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If Micah Lande has his way, you’d close this story and go dig in some dirt.
Lande, an assistant professor of engineering in the Ira A. Fulton Schools of Engineering, would like you to heat your soil sample, weigh it, and report your findings to SciStarter, an Arizona State University research affiliate that relies on people like you and me to serve as foot soldiers on the front lines of science.
It’s called “citizen science,” a movement that equips the general public to collaborate with professional scientists on research projects. Measuring soil moisture levels is one of hundreds of projects found on SciStarter, co-founded by Lande collaborator Darlene Cavalier, a professor of practice in ASU’s new School for the Future of Innovation in Society.
Lande brings an engineer’s perspective to citizen science. Also an avid advocate for the “maker” movement, Lande’s academic focus is on equipping tinkerers, inventors, and ASU engineering students to design and build the tools they need to do science or solve problems that arise in our everyday lives.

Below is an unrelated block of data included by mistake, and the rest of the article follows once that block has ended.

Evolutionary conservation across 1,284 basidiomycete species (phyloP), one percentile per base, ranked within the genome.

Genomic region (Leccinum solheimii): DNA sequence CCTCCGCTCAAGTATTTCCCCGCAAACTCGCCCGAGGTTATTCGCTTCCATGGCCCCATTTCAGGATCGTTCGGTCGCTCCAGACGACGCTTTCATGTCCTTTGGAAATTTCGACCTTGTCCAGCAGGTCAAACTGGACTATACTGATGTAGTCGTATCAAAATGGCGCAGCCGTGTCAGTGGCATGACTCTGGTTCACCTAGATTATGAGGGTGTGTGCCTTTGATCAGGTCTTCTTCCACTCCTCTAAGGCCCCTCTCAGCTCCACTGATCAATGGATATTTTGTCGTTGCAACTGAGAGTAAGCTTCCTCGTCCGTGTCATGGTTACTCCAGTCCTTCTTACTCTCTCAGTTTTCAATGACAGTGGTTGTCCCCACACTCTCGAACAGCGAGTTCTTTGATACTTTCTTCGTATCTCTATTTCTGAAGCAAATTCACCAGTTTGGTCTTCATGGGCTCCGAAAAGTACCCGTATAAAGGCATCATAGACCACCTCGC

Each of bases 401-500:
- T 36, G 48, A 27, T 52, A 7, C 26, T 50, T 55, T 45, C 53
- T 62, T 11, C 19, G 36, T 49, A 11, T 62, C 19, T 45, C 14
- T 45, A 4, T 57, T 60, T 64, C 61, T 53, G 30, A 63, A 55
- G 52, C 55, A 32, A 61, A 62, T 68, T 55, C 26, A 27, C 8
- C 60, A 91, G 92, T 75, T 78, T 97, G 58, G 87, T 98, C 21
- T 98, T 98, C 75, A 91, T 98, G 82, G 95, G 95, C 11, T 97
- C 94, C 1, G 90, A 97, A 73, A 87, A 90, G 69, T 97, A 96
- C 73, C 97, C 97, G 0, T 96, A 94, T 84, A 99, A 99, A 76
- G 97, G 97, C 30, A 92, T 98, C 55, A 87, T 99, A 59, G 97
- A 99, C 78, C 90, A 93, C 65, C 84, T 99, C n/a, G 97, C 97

He shared his populist passion for science and “making” last summer at the Citizen Science Maker Summit at the Chandler Innovation Center, where he and Cavalier ran sessions on producing low-cost data-gathering instruments that adhere to scientific protocols.
Lande’s creative energy landed him a prized Tooker Professorship in the Ira A. Fulton Schools of Engineering. Established by ASU engineering alum and former CEO of Motorola Gary Tooker and his wife, Diane, the professorship is a one- to two-year award for faculty with innovative ideas on how to increase engineering student retention, create a more rewarding learning experience, or give students a competitive edge in the job market.
Lande says the professorship has enabled him to incorporate his passion for design, prototyping, making, and entrepreneurship into
his Fulton curricula and within
He was able to expand his annual Art of Invention summer camp, which draws 120 middle and high school students for design thinking, creative problem solving, and, maybe, dirt digging. “We give them some ideas and tell them you can dive in and get your hands dirty,” Lande says. “It’s remarkable in a short amount of time how middle and high school students can innovate and create.”
Follow Micah Lande on Twitter @micahlande